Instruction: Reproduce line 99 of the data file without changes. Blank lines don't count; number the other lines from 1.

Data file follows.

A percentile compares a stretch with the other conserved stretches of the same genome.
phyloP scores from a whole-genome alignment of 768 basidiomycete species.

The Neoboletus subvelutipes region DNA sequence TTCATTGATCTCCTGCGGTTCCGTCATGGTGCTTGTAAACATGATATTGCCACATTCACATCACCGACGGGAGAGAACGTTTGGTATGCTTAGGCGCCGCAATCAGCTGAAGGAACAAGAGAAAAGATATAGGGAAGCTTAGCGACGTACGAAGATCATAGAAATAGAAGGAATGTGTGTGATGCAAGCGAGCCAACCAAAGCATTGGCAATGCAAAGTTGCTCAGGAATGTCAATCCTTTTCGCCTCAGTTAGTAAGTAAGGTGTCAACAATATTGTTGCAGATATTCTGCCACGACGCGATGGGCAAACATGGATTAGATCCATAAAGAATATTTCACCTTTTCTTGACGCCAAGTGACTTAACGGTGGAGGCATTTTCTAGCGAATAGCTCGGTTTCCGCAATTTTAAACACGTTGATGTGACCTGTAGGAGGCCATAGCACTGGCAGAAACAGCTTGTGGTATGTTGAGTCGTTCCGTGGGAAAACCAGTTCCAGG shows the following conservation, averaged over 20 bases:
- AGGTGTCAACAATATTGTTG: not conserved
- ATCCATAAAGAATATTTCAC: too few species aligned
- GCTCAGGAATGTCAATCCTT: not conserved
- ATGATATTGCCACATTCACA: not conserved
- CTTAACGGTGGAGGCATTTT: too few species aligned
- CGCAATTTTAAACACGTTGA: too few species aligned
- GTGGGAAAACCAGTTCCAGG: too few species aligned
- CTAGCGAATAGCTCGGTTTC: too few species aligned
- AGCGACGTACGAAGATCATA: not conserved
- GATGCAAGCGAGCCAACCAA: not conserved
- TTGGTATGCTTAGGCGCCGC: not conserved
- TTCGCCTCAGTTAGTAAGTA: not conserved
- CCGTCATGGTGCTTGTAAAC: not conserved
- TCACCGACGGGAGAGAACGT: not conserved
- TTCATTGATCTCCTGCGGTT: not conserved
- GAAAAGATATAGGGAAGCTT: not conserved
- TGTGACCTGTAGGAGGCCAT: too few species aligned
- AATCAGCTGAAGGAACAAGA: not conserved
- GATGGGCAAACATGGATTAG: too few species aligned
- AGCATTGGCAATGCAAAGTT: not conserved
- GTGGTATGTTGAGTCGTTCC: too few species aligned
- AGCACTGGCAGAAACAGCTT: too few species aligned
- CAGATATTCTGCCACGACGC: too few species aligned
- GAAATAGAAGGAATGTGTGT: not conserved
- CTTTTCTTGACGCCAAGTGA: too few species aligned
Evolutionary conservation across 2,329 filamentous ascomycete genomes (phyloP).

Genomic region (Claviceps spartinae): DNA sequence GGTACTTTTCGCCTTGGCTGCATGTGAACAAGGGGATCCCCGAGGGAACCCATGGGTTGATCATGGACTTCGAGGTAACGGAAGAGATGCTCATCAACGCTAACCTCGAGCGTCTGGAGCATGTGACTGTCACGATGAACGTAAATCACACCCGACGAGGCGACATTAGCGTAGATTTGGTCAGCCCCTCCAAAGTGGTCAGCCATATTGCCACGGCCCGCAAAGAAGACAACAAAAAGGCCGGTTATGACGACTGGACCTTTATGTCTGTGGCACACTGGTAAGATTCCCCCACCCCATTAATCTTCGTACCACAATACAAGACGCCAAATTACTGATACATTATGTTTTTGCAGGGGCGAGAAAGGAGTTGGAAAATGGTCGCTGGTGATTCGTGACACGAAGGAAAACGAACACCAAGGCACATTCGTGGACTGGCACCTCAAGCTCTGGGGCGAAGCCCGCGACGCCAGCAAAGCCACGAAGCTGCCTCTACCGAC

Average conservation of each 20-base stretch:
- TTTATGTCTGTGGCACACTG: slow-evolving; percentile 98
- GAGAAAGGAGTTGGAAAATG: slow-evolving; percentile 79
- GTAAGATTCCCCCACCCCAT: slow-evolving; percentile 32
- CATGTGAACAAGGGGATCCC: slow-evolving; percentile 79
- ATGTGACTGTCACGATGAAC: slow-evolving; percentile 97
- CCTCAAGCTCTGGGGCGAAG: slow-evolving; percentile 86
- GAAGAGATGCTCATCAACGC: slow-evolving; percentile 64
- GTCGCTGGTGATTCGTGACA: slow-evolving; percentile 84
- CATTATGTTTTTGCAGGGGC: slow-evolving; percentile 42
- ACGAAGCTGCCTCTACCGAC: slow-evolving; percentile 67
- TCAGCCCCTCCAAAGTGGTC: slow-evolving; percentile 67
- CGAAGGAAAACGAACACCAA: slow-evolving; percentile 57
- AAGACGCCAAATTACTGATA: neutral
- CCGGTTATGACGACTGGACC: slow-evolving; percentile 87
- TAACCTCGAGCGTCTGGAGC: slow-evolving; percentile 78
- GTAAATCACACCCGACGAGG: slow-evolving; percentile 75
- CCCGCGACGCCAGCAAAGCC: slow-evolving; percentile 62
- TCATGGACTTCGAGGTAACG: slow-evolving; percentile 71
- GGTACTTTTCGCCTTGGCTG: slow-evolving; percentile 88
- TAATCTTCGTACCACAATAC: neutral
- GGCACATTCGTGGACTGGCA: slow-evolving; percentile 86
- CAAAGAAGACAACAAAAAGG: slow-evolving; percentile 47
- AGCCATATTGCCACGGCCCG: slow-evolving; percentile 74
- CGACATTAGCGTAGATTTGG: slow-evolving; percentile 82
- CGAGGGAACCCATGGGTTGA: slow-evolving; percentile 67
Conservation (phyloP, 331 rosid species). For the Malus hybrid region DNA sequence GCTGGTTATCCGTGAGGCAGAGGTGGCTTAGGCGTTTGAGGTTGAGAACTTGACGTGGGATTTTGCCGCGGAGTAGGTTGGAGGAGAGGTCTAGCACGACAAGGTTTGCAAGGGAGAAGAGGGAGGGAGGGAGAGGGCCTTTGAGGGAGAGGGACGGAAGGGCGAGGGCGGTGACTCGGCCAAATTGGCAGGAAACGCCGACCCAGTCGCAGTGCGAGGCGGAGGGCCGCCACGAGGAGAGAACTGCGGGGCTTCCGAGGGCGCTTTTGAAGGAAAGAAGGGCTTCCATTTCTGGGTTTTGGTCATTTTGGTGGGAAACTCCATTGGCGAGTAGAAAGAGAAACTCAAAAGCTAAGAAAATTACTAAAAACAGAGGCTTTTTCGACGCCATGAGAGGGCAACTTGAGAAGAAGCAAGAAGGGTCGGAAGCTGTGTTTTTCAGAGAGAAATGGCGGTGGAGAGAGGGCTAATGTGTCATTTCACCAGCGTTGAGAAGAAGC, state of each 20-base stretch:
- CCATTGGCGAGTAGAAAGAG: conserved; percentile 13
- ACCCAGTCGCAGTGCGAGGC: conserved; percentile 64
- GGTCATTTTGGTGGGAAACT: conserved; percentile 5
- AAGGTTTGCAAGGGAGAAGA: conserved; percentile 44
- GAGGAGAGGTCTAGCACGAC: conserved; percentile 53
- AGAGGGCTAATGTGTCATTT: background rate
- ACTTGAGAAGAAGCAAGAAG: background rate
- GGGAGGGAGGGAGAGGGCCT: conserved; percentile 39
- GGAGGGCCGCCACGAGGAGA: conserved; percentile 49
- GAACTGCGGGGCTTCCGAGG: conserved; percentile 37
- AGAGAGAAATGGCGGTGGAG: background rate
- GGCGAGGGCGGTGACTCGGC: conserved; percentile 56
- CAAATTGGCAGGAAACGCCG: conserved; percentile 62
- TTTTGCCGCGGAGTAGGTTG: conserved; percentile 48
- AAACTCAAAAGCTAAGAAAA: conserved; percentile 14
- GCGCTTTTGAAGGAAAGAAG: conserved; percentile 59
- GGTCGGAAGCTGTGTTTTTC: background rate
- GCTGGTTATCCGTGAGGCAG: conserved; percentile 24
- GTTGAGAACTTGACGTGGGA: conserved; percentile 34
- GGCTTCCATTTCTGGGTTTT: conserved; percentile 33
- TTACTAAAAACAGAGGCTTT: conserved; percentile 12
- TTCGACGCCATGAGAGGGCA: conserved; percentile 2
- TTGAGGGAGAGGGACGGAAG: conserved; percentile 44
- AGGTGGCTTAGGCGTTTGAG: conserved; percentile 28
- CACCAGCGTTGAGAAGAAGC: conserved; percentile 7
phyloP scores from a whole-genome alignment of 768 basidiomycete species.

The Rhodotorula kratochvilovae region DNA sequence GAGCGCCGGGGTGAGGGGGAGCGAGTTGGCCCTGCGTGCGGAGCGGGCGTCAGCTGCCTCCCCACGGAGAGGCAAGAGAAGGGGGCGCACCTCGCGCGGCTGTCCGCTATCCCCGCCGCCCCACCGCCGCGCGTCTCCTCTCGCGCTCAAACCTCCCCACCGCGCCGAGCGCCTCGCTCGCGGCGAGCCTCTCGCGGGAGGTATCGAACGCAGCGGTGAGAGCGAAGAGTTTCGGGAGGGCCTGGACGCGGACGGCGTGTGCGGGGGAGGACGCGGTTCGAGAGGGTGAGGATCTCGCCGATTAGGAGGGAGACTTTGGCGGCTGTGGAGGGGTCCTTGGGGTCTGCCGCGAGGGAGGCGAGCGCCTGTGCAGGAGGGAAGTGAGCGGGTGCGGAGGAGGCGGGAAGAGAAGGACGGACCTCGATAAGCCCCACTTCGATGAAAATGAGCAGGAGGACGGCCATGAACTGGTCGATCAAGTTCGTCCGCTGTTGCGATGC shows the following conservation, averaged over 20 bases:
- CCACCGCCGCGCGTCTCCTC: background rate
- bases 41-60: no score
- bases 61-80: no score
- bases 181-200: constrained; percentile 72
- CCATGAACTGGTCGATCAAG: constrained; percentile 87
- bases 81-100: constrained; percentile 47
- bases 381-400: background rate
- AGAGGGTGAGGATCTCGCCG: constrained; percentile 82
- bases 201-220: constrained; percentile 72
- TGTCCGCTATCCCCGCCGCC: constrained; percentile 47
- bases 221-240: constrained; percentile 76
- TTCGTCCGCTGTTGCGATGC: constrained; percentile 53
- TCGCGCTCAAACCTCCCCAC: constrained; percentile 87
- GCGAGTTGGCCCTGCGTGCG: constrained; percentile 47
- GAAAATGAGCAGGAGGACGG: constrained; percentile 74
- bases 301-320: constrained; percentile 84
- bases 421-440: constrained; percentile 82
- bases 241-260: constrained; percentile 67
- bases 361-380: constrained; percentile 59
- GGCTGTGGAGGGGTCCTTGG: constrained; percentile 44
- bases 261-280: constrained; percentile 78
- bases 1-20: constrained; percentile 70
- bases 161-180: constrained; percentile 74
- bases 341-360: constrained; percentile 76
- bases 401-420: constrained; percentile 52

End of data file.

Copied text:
- GAAAATGAGCAGGAGGACGG: constrained; percentile 74